Tried out my Lee Valley Stile/Rail bit today. Results were awful. The cut
was uneven top to bottom, as if the wood was twisting as it passed the bit.
I was using some scrap pieces of finger jointed pine, as it's nice and soft.
Bit seems fine, so I know it's my technique.
I noticed that the instructions mention that the bearing should be flush
with the fence. Since I have the wood between the fence and the bearing I
suspect some binding may be occurring. (Not to mention dangerous). So apart
from fixing my fence (Ryobi BT3100), what else will help. Should I attach
the work to a larger panel to help keep it steady, as the fence does not
have any hold downs. Will taking several passes help? Although work seems to
cut fine with a single pass.
Yowee, that sounds dangerous. Yes, bury the bit in the fence. Yes,
multiple passes are usually a good idea, although if you did not get any
burning then you might be okay with one pass in pine. I always do two or
more passes. I did some doors yesterday in hard maple and had a lot of
problems with burning. I ended up using about 4 passes I think with the
panel raising bit. My set is CMT, and I did a whole bunch of MDF doors
recently and I know my carbide suffered.
Feather boards are necessary as well IMHO. It sounds like that was part of
your problem as well.
We are talking about a router bit Rail & Stile bit? NEVER run the piece
between the fence and the cutter, for exactly the reasons you describe,
The cutters are designed to be buried in the (split) fence on a router
table. That doesn't happen easily if you are using the table saw fence
with your routing operation. You're going to need to make a simple fence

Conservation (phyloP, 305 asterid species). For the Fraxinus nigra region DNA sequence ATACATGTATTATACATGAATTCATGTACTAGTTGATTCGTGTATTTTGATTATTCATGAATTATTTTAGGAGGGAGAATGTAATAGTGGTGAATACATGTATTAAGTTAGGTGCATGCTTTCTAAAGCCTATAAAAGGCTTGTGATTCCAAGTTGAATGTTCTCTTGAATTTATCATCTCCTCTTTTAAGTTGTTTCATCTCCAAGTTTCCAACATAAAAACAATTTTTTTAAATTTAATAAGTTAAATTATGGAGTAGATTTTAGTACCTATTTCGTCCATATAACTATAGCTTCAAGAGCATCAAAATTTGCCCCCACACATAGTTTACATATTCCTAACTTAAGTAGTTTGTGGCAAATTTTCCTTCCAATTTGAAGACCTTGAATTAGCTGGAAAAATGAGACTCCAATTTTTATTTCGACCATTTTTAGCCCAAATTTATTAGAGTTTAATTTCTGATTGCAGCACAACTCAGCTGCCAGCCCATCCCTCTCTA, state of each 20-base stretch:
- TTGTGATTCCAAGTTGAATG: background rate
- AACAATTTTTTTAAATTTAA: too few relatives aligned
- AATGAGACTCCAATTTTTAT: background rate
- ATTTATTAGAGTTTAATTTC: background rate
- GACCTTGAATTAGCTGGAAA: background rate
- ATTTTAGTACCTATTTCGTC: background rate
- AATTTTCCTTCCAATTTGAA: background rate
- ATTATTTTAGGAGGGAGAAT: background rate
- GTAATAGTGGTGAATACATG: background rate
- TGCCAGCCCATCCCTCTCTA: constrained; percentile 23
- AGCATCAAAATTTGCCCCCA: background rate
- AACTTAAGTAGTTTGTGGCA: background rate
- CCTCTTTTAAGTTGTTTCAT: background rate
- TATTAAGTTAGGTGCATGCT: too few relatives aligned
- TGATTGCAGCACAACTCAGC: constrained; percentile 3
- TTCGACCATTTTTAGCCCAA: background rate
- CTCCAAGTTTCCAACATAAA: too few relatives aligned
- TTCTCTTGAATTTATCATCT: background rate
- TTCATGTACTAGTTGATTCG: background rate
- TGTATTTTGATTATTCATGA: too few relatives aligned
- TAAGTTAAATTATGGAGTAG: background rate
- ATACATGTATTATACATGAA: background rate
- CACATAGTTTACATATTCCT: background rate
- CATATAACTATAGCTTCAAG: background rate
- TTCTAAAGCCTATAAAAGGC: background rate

to use these cutters safely with your machinery. The good news is that the
materials will be cheap. The bad news is that I don't have the website to
show you how to do it.
www.patwarner.com has lots of information on routing procedure, safety, and
tooling. It's well worth a visit.
http://www.woodshopdemos.com/ss-p4-2.htm This fellow is showing how he
made a fence for a similar operation. You'll need to do some extrapolation
for your setup, but that's the direction I think I'd go... You don't need
to make the fence hollow, or work out chip collection. A 2x4 and a 2x6,
ripped and jointed flat will suffice.
Good luck, and experiment safely.
"patriarch firstname.lastname@example.orgDOTnet>" <<patriarch> wrote in message
I scrapped the Ryobi fence a while ago, as it was two pieces. So the piece
would catch on the second half the fence as it went through. I made a quick
and dirty one piece fence, but it wasn't designed to work on the other side
of the TS fence. I fixed that tonight by cutting a second notch, so I can
reverse the fence. It definately improved the work, but it still needs
Thanks for the link, I still need a better fence.
Never put the stock between the fence and the bit. When they say the bearing
should be flush with the fence, that is what they mean. The stock should be
riding on the fence past the bit. Not between the bit and the fence. You
have a very dangerous situation and no control, or not much. It's a accident
going to happen!
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